When I was a child, I spake as a child, I understood as a child, I thought as a child: but when I became a man, I put away childish things - 1 Corinthians 13:11
The 80's was an awesome decade! That was the time of college for me (yes, I'm that old) along with high top fades, great music and fashion that might come back in style one day (where is my gold chain, members only jacket and parachute pants)? As much as I enjoyed the 80's, I can't continue to live in the past. The things that you did back then may not necessarily serve you well in the 2000's. I was talking with a close friend of mine today (we have great conversations and may do a podcast one day) and we were discussing how things have changed since we were in college together. One of the refreshing things about our conversation was that while we reminisced about our time at college, we spoke about and embraced the challenges and opportunities around us now. We were not fixated on the past. We realized that we needed to view the world through new lenses.
How many of us men are still stuck in neutral, or worse yet, reverse? Why is it difficult to let go on the habits and behaviors that we exhibited in the past? While those ways may have worked for us in the past, we need to, as the above scripture states, put away those juvenile habits that limit us. Malcolm Goldsmith, wrote a book titled, "What Got You Here, Won't Get You There." In it, he describes how successful people become even more successful by identifying and eliminating distracting and annoying habits that they may have been practicing on a subconscious level. In other words, the successful people realized that while they may have been operating at high level, the habits that got them to that point are no longer effective to get them to the next level. For you sports fans, think about the number of times teams come with a new offense or defense that catches opposing teams off guard. It represents the "new and innovative" way to do things. After a few times of facing the team that introduced a new wrinkle, the opposing team makes adjustments and learns to defend the new formation. If you don't change or adopt a new plan of attack, you will most certainly fail. This is the same concept that's prevalent when working out. If you don't change your workout regimen, your body will adapt to your current workout and eventually you plateau and stop experiencing strength or muscle gains. You have to make changes. in order to experience positive change.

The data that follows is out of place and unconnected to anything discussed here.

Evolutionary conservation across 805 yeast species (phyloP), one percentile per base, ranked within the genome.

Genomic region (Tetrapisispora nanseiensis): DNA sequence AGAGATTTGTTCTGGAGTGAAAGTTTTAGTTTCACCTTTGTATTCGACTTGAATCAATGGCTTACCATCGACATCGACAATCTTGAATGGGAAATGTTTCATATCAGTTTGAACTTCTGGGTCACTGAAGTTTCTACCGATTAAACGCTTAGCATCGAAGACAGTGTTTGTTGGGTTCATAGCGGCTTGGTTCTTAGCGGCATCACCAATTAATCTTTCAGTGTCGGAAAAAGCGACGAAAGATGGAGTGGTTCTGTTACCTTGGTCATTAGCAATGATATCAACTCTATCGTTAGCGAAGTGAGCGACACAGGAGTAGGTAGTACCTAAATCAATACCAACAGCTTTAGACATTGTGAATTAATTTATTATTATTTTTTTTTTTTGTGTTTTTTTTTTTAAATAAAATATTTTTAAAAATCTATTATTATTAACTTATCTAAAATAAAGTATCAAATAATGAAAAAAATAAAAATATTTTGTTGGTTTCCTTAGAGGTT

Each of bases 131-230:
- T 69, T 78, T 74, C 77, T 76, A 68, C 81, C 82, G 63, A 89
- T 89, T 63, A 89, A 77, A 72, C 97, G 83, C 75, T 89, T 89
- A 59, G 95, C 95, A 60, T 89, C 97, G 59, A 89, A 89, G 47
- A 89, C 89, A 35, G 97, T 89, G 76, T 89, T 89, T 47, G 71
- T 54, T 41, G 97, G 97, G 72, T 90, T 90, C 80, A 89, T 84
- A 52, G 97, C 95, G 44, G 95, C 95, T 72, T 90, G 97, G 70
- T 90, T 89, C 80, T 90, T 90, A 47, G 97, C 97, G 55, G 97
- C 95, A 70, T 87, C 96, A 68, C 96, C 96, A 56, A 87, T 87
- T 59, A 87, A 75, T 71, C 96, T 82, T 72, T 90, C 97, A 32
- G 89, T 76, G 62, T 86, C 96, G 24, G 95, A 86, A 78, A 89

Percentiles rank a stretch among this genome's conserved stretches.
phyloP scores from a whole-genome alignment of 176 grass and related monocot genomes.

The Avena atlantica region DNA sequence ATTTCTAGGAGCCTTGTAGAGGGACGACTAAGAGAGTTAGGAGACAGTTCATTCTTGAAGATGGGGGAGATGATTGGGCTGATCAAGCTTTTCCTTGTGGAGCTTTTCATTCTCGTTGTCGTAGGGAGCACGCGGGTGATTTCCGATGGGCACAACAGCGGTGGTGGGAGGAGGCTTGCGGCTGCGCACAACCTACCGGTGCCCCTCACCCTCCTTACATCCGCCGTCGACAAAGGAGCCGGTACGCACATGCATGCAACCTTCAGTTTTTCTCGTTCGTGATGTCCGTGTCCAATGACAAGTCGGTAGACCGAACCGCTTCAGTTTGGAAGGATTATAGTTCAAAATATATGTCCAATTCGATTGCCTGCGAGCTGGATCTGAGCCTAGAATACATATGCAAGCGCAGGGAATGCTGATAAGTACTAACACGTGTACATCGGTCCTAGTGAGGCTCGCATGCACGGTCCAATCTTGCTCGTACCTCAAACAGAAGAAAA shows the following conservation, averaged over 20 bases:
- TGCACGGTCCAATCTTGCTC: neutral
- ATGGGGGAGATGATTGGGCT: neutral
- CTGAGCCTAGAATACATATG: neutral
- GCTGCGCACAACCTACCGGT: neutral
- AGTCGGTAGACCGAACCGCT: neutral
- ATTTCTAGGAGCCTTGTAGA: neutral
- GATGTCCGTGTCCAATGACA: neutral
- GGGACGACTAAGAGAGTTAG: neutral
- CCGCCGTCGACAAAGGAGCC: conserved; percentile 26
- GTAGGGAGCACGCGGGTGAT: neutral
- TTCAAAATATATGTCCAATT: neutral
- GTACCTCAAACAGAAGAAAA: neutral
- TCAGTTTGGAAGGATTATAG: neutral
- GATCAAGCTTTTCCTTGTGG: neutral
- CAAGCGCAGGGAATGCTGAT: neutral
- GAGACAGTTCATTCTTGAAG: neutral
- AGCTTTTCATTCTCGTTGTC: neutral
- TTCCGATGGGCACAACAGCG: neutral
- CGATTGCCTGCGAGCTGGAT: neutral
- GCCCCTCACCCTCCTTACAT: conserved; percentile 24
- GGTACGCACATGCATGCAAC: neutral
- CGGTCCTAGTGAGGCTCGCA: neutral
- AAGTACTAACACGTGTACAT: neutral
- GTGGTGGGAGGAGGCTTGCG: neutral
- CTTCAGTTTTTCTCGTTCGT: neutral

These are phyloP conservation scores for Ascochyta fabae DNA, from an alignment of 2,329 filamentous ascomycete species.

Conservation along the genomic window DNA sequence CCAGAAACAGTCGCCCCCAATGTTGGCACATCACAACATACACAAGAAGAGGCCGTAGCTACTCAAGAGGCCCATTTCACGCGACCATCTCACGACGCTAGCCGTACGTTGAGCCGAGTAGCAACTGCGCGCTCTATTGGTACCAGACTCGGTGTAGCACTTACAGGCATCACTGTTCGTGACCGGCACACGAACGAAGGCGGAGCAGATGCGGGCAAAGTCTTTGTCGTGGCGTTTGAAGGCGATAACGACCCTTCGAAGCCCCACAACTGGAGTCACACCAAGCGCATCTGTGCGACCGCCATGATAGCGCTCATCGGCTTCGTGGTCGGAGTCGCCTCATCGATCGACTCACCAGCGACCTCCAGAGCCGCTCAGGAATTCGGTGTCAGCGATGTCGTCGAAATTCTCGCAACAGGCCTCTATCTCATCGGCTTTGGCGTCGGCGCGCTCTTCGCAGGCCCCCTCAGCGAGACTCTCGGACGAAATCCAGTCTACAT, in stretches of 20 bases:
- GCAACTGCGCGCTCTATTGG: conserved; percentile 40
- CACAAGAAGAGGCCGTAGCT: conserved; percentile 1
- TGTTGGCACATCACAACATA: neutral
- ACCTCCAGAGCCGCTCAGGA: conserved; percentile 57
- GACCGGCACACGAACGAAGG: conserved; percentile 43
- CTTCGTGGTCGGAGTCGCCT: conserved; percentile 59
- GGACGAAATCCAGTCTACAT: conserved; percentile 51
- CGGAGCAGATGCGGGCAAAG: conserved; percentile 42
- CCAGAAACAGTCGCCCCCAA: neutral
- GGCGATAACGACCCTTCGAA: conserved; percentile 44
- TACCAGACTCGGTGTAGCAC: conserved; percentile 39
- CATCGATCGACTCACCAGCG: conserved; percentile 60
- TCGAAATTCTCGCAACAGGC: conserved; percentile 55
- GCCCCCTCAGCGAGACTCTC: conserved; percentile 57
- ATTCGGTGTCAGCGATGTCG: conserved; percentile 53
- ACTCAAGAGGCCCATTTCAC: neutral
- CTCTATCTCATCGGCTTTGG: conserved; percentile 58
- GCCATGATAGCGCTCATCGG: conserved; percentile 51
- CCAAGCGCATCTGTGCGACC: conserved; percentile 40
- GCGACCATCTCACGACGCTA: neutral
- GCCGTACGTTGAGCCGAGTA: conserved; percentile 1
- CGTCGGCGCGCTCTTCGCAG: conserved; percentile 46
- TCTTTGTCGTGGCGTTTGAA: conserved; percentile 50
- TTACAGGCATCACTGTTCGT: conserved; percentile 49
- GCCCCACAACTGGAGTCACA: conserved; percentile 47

Paul uses the example of the progression of growth that occurs when a child becomes a man to explain how one should grow in his faith. The things that you deemed important as a child no longer carry the same level of importance as a man. A child tends have a short sighted view of the world around him in addition to possessing childish reasoning and rationale. Compare that to the thought process of an adult male that has learned from experience and become more mature in his faith walk. That is why Paul strongly encouraged people to put away those things that a child does and adopt the behaviors hopefully present in an adult male.
ACTION PLAN: Identify those negative habits that you are holding on to that prevents you from living life more effectively. Resolve today to address those and adopt a new view.
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Ken Sadler is a leader of Men's Ministry at a megachurch and has a heart and passion for helping men become the best they can be.